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Tetrahydrobiopterin (BH4) responsiveness in neonates with hyperphenylalaninemia: a semi-mechanistically-based, nonlinear mixed-effect modeling.

Trefz, Friedrich; Lichtenberger, Olaf; Blau, Nenad; Muntau, Ania C; Feillet, Francois; Bélanger-Quintana, Amaya; van Spronsen, Francjan; Munafo, Alain.
Mol Genet Metab; 114(4): 564-9, 2015 Apr.
Artigo em Inglês | MEDLINE | ID: mdl-25726095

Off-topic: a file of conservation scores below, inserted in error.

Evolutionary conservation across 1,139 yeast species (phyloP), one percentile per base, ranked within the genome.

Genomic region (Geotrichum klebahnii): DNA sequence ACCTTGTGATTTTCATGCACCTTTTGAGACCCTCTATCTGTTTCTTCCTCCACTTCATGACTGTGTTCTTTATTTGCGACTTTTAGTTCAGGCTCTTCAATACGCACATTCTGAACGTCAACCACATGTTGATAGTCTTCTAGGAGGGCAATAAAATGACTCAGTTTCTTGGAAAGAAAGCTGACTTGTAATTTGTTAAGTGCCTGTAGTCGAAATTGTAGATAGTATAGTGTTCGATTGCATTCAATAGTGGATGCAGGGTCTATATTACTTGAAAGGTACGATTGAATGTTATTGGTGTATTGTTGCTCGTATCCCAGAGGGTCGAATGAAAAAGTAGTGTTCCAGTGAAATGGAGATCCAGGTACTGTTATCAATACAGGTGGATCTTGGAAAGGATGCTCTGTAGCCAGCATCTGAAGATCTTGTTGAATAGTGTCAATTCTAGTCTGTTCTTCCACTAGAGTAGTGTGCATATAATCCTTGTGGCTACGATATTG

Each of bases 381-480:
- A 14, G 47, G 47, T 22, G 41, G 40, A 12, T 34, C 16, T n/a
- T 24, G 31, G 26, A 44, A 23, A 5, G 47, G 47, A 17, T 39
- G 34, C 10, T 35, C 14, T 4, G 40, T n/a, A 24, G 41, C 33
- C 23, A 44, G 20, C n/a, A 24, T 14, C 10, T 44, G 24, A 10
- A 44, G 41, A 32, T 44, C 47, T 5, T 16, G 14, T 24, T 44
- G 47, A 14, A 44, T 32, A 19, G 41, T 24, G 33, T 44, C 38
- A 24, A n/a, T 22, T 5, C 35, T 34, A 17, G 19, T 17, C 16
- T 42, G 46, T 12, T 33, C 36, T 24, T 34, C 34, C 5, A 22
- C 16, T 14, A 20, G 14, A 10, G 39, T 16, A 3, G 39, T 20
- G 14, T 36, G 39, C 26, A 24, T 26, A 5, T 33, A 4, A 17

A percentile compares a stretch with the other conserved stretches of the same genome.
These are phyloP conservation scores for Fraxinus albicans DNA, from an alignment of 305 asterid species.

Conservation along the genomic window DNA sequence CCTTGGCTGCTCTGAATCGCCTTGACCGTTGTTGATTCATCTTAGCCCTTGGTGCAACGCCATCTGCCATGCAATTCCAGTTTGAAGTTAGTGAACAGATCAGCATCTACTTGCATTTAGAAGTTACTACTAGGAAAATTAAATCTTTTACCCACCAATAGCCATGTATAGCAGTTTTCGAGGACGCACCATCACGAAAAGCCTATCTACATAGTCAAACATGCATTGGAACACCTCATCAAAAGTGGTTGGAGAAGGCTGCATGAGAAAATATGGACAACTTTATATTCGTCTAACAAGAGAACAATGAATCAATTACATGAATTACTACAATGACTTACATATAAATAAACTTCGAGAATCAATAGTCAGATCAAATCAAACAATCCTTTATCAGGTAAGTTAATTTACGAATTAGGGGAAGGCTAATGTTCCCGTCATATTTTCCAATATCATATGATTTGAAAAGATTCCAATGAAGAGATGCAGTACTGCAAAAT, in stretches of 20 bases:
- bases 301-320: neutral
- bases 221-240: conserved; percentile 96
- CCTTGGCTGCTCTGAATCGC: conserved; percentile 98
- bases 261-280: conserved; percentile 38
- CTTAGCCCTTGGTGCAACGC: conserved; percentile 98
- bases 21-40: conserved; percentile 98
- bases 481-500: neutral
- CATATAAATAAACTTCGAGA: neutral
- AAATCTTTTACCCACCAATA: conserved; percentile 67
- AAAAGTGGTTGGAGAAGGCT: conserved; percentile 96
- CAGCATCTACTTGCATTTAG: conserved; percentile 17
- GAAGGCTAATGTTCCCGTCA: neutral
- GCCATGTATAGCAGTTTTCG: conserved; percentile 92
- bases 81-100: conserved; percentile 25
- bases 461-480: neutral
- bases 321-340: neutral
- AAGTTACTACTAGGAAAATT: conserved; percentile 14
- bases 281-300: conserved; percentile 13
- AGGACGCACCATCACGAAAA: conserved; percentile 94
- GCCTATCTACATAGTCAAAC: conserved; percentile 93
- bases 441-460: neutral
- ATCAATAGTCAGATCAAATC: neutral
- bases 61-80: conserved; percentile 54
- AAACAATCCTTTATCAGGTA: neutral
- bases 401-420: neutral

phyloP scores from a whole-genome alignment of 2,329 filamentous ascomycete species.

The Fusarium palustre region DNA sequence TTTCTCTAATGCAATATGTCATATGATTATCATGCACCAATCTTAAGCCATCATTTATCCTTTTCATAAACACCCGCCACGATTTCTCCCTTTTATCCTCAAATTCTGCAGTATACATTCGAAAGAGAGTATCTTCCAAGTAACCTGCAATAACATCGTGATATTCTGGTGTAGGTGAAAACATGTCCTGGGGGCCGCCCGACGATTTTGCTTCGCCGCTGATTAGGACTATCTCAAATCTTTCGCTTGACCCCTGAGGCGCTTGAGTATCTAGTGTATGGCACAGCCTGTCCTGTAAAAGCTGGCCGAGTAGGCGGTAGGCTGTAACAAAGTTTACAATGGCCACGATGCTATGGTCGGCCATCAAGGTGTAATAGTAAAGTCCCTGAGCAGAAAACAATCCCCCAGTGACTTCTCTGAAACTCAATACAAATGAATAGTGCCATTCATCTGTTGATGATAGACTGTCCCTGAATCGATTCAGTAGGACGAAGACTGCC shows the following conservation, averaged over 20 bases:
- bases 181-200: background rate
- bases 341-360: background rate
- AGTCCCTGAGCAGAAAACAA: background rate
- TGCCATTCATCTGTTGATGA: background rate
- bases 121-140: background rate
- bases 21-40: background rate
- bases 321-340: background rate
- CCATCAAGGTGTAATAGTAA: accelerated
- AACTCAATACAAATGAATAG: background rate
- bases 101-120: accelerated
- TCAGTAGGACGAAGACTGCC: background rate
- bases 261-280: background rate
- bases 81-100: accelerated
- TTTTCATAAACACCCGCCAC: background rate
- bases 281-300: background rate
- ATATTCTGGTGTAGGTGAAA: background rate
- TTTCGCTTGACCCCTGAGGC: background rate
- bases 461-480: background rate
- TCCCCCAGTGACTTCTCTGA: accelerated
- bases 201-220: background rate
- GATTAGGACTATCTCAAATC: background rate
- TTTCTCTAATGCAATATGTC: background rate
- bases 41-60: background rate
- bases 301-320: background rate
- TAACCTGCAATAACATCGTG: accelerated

Neonatal loading studies with tetrahydrobiopterin (BH4) are used to detect hyperphenylalaninemia due to BH4 deficiency by evaluating decreases in blood phenylalanine (Phe) concentrations post BH4 load. BH4 responsiveness in phenylalanine hydroxylase (PAH)-deficient patients introduced a new diagnostic aspect for this test. In older children, a broad spectrum of different levels of responsiveness has been described. The primary objective of this study was to develop a pharmacodynamic model to improve the description of individual sensitivity to BH4 in the neonatal period. Secondary objectives were to evaluate BH4 responsiveness in a large number of PAH-deficient patients from a neonatal screening program and in patients with various confirmed BH4 deficiencies from the BIODEF database. Descriptive statistics in patients with PAH deficiency with 0-24-h data available showed that 129 of 340 patients (37.9%) had a >30% decrease in Phe levels post load. Patients with dihydropteridine reductase deficiency (n = 53) could not be differentiated from BH4-responsive patients with PAH deficiency. The pharmacologic turnover model, "stimulation of loss" of Phe following BH4 load, fitted the data best. Using the model, 193 of 194 (99.5%) patients with a proven BH4 synthesis deficiency or recycling defect were classified as BH4 sensitive. Among patients with PAH deficiency, 216 of 375 (57.6%) patients showed sensitivity to BH4, albeit with a pronounced variability; PAH-deficient patients with blood Phe <1200 µmol/L at time 0 showed higher sensitivity than patients with blood Phe levels >1200 µmol/L. External validation showed good correlation between the present approach, using 0-24-h blood Phe data, and the published 48-h prognostic test. Pharmacodynamic modeling of Phe levels following a BH4 loading test is sufficiently powerful to detect a wide range of responsiveness, interpretable as a measure of sensitivity to BH4. However, the clinical relevance of small responses needs to be evaluated by further studies of their relationship to long-term response to BH4 treatment.
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